<source id="3oodw" ><sup id="3oodw" ></sup></source>

      1. <s id="3oodw" ><th id="3oodw" ><small id="3oodw" ></small></th></s>
        <i id="3oodw" ><optgroup id="3oodw" ></optgroup></i>

            <input id="3oodw" ><bdo id="3oodw" ><cite id="3oodw" ></cite></bdo></input>
            <delect id="3oodw" ><ruby id="3oodw" ></ruby></delect>

            <em id="3oodw" ><progress id="3oodw" ></progress></em><input id="3oodw" ></input>
            <strike id="3oodw" ></strike>

            During the Civil War the number of men lost by disease was appalling, but it would have been even larger had it not been for the women whose work is described in Lincoln’s Daughters of Mercy by Marjorie Barstow Greenbie. These were the women who, first organizing spontaneously in Ladies’ Aid Societies, later bore the brunt of the work of the United States Sanitary Commission after that organization was founded in the summer of 1861. Among them were three women who should have an honored place in Illinois history — Mary A. Livermore, then living in Chicago, “Mother” Bickerdyke of Galesburg, and Mary Safford of Cairo. Mary A. Livermore, whose husband was the editor of a Universalist publication issued in Chicago, was the driving force of the Northwest Sanitary Commission, and organized 4,000 societies for the aid of Union soldiers. “Mother” Bickerdyke served with the troops, operating diet kitchens, organizing laundries, and scourging slovenliness and inefficiency in the care of sick and wounded soldiers. Mary Safford made life bearable for many a soldier in Cairo until a spinal injury forced her retirement.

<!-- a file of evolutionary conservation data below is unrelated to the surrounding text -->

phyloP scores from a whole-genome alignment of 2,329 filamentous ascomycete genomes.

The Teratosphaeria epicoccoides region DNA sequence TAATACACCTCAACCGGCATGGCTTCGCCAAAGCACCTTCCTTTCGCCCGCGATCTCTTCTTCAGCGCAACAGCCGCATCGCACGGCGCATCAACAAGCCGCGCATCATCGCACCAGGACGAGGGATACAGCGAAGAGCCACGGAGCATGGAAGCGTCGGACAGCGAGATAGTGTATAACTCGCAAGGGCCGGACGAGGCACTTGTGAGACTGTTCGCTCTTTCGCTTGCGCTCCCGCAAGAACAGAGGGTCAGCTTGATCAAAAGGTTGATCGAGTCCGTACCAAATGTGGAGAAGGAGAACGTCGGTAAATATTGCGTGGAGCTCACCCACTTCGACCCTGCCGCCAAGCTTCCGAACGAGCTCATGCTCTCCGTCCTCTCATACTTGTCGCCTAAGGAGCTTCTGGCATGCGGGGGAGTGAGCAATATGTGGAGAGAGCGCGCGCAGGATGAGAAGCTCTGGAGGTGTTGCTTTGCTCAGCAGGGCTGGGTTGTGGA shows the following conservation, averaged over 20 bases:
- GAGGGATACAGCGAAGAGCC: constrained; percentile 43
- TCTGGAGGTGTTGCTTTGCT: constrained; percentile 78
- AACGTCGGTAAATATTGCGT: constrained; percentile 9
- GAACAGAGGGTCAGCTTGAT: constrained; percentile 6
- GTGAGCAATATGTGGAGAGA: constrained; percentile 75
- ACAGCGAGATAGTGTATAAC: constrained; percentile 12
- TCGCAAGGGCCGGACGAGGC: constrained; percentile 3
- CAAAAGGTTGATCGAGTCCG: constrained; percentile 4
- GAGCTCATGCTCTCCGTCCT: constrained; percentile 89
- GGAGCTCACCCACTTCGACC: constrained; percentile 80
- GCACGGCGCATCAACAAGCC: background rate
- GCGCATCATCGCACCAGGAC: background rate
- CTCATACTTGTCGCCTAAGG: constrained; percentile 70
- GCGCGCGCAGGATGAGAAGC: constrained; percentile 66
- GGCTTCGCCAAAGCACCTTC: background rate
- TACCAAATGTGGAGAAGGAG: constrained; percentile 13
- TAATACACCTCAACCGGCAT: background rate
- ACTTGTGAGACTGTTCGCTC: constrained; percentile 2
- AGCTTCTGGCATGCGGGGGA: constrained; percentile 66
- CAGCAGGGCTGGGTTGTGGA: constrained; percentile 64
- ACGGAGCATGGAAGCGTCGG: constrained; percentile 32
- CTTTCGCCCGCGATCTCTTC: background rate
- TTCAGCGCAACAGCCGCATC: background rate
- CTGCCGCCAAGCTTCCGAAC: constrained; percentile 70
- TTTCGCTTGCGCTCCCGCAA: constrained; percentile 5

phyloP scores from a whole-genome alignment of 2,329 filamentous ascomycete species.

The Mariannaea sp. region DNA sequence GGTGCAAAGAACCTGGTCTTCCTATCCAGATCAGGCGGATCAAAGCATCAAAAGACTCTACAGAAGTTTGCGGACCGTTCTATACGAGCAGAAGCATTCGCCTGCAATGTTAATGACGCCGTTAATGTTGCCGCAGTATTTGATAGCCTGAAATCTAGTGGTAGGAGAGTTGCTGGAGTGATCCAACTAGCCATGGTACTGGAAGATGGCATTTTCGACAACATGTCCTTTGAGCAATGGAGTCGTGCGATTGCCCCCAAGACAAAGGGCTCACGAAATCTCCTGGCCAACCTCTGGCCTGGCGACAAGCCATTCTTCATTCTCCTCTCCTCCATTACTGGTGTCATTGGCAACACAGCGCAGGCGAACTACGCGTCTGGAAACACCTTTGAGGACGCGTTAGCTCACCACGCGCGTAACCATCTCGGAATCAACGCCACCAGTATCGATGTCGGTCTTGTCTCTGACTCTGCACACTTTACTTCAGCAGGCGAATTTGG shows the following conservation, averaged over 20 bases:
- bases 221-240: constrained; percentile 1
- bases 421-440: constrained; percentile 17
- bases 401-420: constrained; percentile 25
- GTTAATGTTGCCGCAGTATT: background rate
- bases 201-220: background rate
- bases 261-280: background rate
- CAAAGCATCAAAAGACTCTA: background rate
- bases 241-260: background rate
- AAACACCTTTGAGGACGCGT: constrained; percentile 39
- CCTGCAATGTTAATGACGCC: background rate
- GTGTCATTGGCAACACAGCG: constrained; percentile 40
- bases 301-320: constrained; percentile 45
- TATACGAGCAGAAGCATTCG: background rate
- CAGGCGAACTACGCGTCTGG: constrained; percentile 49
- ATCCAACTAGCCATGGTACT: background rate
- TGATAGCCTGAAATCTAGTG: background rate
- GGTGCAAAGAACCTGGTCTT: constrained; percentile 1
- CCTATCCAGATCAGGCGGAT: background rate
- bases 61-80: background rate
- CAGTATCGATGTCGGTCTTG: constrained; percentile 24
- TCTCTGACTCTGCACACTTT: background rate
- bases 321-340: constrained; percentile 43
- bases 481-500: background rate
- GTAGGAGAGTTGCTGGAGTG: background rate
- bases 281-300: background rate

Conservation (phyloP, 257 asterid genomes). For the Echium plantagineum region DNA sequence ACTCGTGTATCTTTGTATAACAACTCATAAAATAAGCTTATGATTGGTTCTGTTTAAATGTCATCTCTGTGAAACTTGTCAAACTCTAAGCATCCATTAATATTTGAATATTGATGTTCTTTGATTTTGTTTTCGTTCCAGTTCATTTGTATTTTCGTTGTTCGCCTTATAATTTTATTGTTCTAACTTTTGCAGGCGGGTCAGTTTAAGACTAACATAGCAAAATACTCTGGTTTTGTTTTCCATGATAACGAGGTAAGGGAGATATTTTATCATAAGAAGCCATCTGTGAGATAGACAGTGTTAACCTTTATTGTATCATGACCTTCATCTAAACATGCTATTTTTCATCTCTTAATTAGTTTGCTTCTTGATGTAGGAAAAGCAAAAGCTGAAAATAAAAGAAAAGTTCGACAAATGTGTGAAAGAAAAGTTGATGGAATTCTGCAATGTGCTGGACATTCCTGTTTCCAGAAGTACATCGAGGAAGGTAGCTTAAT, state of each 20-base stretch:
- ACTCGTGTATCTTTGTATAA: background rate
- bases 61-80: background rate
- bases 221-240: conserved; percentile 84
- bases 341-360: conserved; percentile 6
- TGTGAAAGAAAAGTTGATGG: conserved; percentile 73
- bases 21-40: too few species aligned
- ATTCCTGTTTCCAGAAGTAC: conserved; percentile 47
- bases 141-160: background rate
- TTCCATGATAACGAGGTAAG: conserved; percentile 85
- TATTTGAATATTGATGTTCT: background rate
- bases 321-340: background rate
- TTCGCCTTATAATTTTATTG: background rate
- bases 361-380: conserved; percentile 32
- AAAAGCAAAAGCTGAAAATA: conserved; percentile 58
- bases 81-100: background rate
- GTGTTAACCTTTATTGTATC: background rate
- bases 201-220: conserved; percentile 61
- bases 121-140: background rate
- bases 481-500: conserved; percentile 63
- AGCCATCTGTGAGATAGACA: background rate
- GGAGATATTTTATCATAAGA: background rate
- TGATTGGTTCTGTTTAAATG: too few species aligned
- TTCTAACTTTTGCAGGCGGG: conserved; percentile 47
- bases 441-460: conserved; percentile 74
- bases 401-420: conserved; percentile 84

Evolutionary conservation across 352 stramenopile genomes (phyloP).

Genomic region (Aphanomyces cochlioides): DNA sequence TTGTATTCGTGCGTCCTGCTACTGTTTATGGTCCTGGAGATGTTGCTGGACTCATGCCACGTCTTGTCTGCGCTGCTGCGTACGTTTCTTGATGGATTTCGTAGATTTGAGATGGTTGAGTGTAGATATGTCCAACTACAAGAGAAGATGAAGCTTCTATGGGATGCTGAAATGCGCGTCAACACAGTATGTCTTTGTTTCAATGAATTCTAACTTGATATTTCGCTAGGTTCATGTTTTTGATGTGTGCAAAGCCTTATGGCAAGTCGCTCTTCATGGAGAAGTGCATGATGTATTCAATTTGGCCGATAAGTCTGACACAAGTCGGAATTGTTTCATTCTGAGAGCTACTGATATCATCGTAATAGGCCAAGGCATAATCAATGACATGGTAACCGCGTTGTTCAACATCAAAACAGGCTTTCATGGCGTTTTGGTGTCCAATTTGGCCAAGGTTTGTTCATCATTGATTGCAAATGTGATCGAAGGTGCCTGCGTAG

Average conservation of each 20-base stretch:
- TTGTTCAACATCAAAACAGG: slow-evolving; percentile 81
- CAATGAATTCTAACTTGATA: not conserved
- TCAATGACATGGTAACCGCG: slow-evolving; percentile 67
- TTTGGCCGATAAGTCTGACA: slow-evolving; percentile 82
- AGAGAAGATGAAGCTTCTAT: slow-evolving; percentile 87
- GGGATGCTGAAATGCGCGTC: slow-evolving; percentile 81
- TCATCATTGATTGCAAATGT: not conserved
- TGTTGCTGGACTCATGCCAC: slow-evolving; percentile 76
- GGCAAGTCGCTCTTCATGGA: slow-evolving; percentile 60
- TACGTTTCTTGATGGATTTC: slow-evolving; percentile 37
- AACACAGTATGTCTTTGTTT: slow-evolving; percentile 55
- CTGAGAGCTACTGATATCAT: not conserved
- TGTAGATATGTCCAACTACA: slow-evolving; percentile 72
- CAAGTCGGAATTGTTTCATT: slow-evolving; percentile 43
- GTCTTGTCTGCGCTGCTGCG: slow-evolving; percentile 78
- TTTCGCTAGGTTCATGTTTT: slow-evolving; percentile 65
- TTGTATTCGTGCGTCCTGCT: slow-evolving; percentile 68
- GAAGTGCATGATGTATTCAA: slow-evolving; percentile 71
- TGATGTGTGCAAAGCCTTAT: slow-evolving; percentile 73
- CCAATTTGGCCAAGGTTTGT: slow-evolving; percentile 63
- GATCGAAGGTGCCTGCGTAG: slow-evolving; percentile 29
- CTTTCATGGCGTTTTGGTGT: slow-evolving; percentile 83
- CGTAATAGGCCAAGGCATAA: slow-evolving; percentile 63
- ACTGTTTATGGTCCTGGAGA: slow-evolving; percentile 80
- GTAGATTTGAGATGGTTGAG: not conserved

Mrs. Greenbie tells the story of these and other women, and of the men who worked with them in the forerunner of the American Red Cross, in engaging fashion. (At times one suspects that the narrative is a little too lively for strict accuracy, but the author insists that her work is solidly based on the records of the United States Sanitary Commission, and asserts that she has “taken no liberties in the way of putting words into people’s mouths or thoughts into their heads.”) A condensed version of the book was published in Reader’s Digest, August, 1943. The full narrative, in book form, lacks an index — a major defect.

            Mary A. Livermore